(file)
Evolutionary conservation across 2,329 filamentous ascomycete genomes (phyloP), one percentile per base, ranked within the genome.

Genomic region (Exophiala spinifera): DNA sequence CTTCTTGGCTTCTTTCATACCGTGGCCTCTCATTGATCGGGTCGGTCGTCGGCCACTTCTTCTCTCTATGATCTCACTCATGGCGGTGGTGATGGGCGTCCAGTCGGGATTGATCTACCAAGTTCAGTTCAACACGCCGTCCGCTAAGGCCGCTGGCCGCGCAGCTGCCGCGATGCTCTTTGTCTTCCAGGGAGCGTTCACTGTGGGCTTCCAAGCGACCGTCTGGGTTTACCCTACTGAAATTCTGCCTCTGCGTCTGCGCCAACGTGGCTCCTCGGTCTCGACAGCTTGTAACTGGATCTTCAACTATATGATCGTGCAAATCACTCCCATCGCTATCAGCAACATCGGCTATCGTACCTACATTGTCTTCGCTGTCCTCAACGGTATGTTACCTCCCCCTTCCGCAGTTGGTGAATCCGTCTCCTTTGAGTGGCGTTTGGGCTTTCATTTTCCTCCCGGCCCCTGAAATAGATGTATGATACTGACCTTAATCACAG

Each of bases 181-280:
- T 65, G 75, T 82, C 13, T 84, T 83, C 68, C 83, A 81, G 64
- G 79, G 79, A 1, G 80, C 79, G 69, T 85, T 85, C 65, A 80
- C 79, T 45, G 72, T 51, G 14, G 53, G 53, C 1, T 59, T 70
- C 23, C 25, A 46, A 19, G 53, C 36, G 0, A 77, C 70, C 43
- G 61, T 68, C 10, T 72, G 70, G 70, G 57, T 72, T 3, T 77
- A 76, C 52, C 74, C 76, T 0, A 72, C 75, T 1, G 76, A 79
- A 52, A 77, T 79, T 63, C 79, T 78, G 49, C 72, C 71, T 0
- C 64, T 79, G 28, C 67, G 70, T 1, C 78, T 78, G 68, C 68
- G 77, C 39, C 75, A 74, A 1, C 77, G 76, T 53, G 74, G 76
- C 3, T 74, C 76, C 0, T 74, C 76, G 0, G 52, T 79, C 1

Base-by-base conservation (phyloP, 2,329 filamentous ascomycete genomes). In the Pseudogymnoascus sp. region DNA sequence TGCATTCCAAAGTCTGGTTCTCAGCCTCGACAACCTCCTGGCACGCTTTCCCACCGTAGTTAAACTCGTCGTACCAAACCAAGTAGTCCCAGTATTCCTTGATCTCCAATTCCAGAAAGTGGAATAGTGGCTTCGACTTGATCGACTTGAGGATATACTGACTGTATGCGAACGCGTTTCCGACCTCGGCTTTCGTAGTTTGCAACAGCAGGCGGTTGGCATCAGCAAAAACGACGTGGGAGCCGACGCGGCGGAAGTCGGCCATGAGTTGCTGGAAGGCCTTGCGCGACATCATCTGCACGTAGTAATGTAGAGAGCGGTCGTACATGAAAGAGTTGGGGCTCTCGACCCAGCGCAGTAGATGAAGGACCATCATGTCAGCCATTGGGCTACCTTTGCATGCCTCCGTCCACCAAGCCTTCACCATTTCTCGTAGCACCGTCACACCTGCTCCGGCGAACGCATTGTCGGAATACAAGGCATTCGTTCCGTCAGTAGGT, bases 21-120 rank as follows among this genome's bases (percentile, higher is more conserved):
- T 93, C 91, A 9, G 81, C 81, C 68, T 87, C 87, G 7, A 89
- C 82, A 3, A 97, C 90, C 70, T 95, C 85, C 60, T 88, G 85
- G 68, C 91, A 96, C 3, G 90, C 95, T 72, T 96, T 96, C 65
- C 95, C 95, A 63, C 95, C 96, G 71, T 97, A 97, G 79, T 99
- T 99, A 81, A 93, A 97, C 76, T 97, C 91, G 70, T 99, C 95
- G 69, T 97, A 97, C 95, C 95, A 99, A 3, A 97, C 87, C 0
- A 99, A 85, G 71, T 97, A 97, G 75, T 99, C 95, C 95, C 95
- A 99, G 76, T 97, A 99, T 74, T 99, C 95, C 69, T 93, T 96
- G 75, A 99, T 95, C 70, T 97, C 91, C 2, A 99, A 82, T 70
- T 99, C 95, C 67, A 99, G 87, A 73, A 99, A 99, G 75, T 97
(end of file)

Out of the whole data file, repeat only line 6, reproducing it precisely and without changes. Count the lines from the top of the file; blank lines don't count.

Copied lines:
- C 79, T 45, G 72, T 51, G 14, G 53, G 53, C 1, T 59, T 70